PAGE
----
6/14/2013 1:43:12 PM



AjulianK: @solomonrapoport I wrote how he finds a good society. But it doesn’t fulfill

his criteria of a utopia #10final

6/14/2013 1:44:01 PM



jrosen97: @swimer123 #10final but doesn’t it make you realize how corrupt society is?

including america?

6/14/2013 1:51:12 PM



dzuck0114: @BennyWeisbrot I dont agree. Although book is described as dystopia,

would the Inner Party say that they live in a dystopia? #10final

Six: If you’re into Big Data, a Twitter chat supplies it in a way that a discussion only vaguely does. What was interesting to me was that the students who participated most in class were generally the ones who tweeted the most. Generally. Not all. And I have the stats to prove it:

Top User Analytics
Word Cloud Visualization
Twitter Hashtag Analytics

Now that I have this information, I know how to set up an even more effective Twitter chat next time, by showing my students exactly what I’ll be looking for and what they can do to make an impact in their chat.

In fact, here’s my new Twitter chat rubric. I’d appreciate feedback on it.

Score
Quantity of Tweets
Quality of Tweets
Response
Creativity and Originality
5
Tweeted 40-50 times
Made deeply insightful comments
about the literary works, their contexts, and the way the works applied to
the world and to the self
Responded to moderator, fellow
classmates, and chat participants; initiated discussions based on others’
responses
Led discussion into places that
were surprisingly deep, thoughtful, creative, and fun. Introduced information
from other disciplines into the discussion
4
Tweeted 31-39 times
Made insightful comments about the works, their contexts,
and/or the way the works applied to the world and to the self
Responded well and enthusiastically to moderator,
classmates, and chat participants
Led discussion into places that were deep, thoughtful,
creative, and fun (DTCF) or introduced other disciplines into the discussion
3
Tweeted 21-30 times
Made adequate comments about the
works, their contexts, and/or the way the works applied to the world and to
the self; some information may be inaccurate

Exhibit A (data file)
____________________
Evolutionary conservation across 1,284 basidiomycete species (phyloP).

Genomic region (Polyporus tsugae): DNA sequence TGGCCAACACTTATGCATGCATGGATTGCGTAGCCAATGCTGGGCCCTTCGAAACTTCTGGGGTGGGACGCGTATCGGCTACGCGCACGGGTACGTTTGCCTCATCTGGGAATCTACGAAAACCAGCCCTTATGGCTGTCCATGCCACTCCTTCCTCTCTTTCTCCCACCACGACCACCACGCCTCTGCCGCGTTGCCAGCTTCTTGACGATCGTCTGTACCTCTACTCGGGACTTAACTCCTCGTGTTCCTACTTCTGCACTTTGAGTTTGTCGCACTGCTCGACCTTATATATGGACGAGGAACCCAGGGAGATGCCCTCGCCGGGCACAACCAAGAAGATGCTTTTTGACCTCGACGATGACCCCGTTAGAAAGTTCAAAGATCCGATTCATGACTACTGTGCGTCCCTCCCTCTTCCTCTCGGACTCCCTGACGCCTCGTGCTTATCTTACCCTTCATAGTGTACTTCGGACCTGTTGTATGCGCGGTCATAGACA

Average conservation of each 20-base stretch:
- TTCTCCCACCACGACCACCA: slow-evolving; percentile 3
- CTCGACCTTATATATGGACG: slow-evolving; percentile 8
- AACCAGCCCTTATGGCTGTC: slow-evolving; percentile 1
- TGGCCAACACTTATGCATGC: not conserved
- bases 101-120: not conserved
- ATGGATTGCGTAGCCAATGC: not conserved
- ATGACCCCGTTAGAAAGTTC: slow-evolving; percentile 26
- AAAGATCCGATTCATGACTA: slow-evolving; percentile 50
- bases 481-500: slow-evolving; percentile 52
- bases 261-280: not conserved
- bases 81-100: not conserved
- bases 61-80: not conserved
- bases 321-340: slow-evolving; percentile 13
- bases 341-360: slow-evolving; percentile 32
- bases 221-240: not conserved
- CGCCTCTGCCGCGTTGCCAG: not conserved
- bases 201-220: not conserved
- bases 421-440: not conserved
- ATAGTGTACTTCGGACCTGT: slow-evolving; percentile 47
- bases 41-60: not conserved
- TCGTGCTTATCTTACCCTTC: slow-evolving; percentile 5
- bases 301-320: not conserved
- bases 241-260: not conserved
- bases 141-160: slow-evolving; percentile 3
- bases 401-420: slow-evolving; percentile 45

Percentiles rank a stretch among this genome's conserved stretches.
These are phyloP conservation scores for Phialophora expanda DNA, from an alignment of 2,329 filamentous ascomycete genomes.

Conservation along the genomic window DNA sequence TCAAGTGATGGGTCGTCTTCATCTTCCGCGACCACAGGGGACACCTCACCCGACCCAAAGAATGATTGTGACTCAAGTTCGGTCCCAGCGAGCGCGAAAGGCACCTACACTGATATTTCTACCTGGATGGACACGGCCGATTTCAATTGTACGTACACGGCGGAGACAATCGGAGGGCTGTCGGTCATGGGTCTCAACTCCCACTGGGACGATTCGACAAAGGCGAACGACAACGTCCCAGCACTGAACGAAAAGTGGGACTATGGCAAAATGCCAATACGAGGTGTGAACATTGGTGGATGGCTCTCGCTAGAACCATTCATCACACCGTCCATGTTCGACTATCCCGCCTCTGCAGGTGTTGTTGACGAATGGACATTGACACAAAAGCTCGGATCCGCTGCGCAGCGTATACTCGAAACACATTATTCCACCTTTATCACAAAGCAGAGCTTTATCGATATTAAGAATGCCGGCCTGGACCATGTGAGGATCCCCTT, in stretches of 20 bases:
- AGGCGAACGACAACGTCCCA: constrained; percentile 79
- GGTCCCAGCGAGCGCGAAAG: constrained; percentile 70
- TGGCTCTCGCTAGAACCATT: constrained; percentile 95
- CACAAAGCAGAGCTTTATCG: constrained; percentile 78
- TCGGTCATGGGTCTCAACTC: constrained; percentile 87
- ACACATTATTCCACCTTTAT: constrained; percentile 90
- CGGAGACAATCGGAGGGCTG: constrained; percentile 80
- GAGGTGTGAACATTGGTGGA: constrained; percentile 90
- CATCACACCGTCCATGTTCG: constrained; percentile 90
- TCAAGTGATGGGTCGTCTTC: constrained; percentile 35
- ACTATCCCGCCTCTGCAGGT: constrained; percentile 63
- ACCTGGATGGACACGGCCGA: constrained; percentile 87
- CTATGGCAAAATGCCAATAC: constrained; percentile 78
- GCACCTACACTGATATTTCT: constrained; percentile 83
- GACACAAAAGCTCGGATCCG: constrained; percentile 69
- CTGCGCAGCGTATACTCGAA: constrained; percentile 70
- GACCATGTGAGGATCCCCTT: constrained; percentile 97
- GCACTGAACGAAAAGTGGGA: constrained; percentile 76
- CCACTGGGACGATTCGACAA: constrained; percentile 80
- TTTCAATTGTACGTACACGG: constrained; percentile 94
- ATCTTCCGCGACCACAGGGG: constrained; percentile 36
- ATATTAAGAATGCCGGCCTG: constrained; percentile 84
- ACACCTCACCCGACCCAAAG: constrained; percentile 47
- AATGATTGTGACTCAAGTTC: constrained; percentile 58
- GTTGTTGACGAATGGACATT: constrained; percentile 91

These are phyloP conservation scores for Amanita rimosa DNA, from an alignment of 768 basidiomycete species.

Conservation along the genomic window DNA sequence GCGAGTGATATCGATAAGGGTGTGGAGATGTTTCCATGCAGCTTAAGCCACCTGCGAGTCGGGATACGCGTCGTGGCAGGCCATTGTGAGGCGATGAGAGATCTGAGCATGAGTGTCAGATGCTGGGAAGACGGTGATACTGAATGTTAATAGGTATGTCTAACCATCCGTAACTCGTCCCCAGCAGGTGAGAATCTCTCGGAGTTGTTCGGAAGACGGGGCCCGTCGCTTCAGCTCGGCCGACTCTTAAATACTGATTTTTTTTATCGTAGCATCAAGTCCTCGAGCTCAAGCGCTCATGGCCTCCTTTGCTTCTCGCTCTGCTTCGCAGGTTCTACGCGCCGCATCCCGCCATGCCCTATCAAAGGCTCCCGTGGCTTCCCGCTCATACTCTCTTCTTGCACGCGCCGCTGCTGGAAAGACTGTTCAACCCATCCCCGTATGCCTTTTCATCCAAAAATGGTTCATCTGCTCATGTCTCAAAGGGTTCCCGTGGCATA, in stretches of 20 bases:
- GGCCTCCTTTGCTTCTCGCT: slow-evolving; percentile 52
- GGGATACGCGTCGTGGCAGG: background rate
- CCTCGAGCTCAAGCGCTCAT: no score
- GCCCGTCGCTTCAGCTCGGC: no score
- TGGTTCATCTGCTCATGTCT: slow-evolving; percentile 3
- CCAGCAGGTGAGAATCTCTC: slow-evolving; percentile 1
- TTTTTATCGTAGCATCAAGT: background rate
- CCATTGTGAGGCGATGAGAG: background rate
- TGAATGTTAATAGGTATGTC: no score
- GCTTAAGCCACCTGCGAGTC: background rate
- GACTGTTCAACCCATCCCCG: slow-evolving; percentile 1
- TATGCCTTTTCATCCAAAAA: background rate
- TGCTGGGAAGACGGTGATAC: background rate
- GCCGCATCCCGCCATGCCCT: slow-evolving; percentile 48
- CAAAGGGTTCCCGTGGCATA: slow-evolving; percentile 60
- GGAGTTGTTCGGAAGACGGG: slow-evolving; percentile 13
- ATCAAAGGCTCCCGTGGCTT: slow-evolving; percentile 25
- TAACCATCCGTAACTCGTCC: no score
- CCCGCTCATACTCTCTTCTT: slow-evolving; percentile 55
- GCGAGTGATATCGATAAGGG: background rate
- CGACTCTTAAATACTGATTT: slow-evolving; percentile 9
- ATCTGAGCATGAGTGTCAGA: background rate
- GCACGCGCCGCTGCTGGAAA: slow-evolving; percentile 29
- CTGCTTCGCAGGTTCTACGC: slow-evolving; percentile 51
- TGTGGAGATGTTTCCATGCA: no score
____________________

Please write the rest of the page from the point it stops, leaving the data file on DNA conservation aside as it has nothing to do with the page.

Responded consistently to
moderator but inconsistently to classmates and chat participants or vice
versa
Elaborated well on comments that
led the discussion into DTCF places or that showed multi-disciplinary
thinking
2
Tweeted 11-20 times
Made insufficient comments about the works, their
contexts, and/or the way the works applied to the world and to the self; a
number of observations were inaccurate
Responded inconsistently to moderator, classmates, and
chat participants
Elaborated inconsistently on comments that were DTCF and
/or multi-disciplinary
1
Tweeted 1-10 times
Comments showed faulty
understanding of works, their contexts, and/or the world; much inaccurate
information
Rarely responded to moderator,
classmates, and chat participants. Was perhaps playing Fantasy Football or
doing online shopping during the chat
Did not follow the discussion into
places that were DTCF and/or multi-disciplinary. Seemed lost and confused

 

What about Grammar, Spelling, and Punctuation?

As you can tell, I wasn’t as concerned with the mechanics of writing as I would be in an essay. I did tell students that they couldn’t use the wrong forms of its and it’s and their and there and that I wanted them to make some sort of grammatical sense in their syntax, but a Twitter chat isn’t the ideal place to teach proper mechanics. About two weeks before the final, the students had handed in a five-page term paper on one of Shakespeare’s sonnets, and they had had multiple opportunities to write and revise their writing throughout the year. My aims for the Twitter chat were different, but I do see digital literacy as an important part of any classroom, not just an English one, so I was satisfied that the forum was an appropriate one for my purposes.

Ready to Try?

If you want to ask additional questions about this assessment format, feel free to contact me at Tikvah.Wiener@gmail.com. But if you have some experience on Twitter and want to give this a try, I can assure you you and your students won’t be disappointed. And please let me know how it goes!